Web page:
Maybe in the end, nothing failed. Maybe you were meant to love and care for that birth mama and that baby for that season; over those months and in that hospital room. Maybe you were meant to pray over that expectant family and plead with God for their health and welfare. Maybe you were meant wrap them both in love in that sacred space and show up when no one else did. Maybe, in the end, you were a part of the story of a beautiful family, just not the way you imagined it.

Maybe, God is doing something so much bigger than you can see at this moment.


In the end, adoption is never without risks. When we put our "yes" on the table, unreservedly, it is fraught with unknowns. It's easy, especially after walking through a failed adoption, to want to snatch that "yes" right up, or give God your list of requirements before placing it down again. But loving big, selflessly, and unconditionally is not just a way to step into adoption, it's a way to live out the gospel.

God wants to do so much more through an adoption than "get a couple a baby." Adoption is about restoration and redemption. Sometimes it unfolds the way we anticipate. But more often, God is writing a story that includes plot twists we didn't see coming; faith we never thought would stretch us, love we didn't think would almost break us, and a front row seat to God's goodness and faithfulness. In the end He promises that all things work for our good and His glory. 

Keep moving forward. Keep loving big. Keep walking in faith. God promises when we do it's always worth it.

Now to him who is able to do immeasurably more than all we ask or imagine, according to his power that is at work within us, to him be glory in the church and in Christ Jesus throughout all generations, for ever and ever! Amen.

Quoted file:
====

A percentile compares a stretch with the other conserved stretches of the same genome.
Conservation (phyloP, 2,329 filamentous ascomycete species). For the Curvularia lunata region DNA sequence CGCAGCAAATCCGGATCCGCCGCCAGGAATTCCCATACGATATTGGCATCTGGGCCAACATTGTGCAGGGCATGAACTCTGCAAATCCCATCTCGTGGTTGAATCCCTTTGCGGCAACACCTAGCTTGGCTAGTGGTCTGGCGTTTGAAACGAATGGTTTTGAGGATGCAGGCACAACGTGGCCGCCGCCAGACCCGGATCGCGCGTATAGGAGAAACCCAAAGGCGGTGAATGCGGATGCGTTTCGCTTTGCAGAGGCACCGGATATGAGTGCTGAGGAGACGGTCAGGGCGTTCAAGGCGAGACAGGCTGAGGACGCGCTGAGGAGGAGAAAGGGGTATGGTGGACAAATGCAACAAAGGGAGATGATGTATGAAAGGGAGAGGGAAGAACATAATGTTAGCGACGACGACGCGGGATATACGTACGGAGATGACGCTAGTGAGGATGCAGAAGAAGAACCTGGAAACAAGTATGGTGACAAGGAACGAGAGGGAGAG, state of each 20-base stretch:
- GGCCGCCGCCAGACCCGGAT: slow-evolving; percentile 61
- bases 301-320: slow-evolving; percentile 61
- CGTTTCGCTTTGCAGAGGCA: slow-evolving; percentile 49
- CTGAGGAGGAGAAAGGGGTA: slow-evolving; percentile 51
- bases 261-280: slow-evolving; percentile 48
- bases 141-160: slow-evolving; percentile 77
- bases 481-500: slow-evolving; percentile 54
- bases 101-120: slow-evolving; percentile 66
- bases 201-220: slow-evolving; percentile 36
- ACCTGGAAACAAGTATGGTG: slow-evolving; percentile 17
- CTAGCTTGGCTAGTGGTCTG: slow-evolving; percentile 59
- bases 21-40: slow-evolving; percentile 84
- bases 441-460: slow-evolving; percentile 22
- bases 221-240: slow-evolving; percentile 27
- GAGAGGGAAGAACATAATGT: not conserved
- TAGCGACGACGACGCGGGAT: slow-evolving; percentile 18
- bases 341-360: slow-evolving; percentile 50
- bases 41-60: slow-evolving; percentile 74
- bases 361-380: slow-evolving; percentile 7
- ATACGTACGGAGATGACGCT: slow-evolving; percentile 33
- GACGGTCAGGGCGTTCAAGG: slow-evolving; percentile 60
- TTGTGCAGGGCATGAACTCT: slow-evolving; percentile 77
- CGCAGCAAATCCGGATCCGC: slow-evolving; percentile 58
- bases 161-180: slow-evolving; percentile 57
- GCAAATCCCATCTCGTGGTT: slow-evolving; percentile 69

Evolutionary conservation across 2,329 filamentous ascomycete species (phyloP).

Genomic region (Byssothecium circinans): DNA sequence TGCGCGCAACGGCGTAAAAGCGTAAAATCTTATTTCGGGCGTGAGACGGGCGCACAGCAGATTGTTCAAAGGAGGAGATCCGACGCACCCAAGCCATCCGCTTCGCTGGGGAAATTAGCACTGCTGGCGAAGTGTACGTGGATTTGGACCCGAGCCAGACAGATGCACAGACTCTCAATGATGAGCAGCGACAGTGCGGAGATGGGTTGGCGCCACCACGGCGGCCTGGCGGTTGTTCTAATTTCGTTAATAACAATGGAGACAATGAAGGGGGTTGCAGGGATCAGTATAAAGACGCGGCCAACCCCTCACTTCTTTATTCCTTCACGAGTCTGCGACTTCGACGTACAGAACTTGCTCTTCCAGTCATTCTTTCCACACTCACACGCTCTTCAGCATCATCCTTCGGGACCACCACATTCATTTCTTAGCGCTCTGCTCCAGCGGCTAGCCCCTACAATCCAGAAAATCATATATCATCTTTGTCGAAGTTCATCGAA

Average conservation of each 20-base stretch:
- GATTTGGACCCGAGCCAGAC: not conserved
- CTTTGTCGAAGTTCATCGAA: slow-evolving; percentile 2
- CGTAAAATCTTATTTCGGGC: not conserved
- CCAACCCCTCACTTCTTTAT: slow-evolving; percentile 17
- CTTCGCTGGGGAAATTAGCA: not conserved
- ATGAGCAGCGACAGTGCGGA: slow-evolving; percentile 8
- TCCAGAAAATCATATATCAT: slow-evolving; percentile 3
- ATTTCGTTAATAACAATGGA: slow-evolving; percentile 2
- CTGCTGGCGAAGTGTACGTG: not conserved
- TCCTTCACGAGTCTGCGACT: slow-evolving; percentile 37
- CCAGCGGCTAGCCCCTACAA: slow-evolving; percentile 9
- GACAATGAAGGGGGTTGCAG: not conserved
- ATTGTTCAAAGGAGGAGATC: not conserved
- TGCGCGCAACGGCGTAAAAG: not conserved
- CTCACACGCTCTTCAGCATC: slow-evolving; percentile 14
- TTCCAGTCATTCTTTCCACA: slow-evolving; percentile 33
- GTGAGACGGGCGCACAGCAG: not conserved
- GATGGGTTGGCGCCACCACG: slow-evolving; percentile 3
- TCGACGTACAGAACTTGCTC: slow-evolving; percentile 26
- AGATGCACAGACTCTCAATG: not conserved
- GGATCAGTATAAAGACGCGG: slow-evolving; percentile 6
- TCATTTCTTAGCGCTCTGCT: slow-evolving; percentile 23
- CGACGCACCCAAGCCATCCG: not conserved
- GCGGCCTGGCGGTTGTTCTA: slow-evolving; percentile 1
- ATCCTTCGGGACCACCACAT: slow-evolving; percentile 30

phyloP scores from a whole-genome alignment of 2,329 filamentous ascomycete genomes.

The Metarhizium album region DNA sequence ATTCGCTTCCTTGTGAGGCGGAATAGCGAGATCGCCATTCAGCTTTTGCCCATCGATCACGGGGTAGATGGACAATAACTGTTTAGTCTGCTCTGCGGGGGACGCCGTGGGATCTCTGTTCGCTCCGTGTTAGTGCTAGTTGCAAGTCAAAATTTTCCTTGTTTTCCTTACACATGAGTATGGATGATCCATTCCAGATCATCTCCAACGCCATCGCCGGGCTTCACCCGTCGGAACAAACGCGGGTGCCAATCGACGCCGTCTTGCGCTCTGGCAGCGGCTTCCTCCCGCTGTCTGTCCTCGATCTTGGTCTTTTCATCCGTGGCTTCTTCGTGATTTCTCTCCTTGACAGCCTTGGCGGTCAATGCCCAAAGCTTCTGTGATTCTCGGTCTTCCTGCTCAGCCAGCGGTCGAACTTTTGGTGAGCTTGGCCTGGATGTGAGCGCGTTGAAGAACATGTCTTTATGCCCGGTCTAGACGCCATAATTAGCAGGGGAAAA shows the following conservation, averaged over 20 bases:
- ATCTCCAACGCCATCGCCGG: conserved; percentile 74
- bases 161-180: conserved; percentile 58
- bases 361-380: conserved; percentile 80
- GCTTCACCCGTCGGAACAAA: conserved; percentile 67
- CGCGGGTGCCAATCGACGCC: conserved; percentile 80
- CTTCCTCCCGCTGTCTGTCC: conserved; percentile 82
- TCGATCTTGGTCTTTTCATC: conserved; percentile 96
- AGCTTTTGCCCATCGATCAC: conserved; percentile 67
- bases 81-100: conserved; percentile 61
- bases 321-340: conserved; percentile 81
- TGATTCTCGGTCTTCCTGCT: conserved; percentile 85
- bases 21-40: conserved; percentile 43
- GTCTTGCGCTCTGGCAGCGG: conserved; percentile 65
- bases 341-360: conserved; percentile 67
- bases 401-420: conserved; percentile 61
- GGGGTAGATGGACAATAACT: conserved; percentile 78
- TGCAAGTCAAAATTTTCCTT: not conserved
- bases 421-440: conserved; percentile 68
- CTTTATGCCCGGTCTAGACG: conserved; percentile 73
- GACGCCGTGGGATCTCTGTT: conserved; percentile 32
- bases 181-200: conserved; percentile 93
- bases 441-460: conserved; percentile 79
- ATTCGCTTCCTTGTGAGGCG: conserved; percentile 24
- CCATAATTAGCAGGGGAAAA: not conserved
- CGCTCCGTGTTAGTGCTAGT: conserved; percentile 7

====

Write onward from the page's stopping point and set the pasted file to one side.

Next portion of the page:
- Ephesians 3: 20-21



Want to read more about how God can work through the brokenness of failed adoptions? Here's a few families stories that might encourage your heart:





2 comments:

  1. This is so beautiful, I pray that if we have a failed adoption I can keep this perspective through the grief... Part of our fear is a fear of the experience of such a loss, of a broken heart, but love is never lost... more than that though--most of our fear, (in part probably because we are in the fundraising phase of getting ready to start an adoption process again, is a fear of starting over again financially. It is as it should be... no strings attached, but it is terrifying given the financial resources that bring you to that point.

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    1. Yes! "Love is never lost" - I love that perspective! My experience walking with families who have gone through the heartbreak of a failed adoption is that God always provides in miraculous ways, especially financially. Blessings on your journey!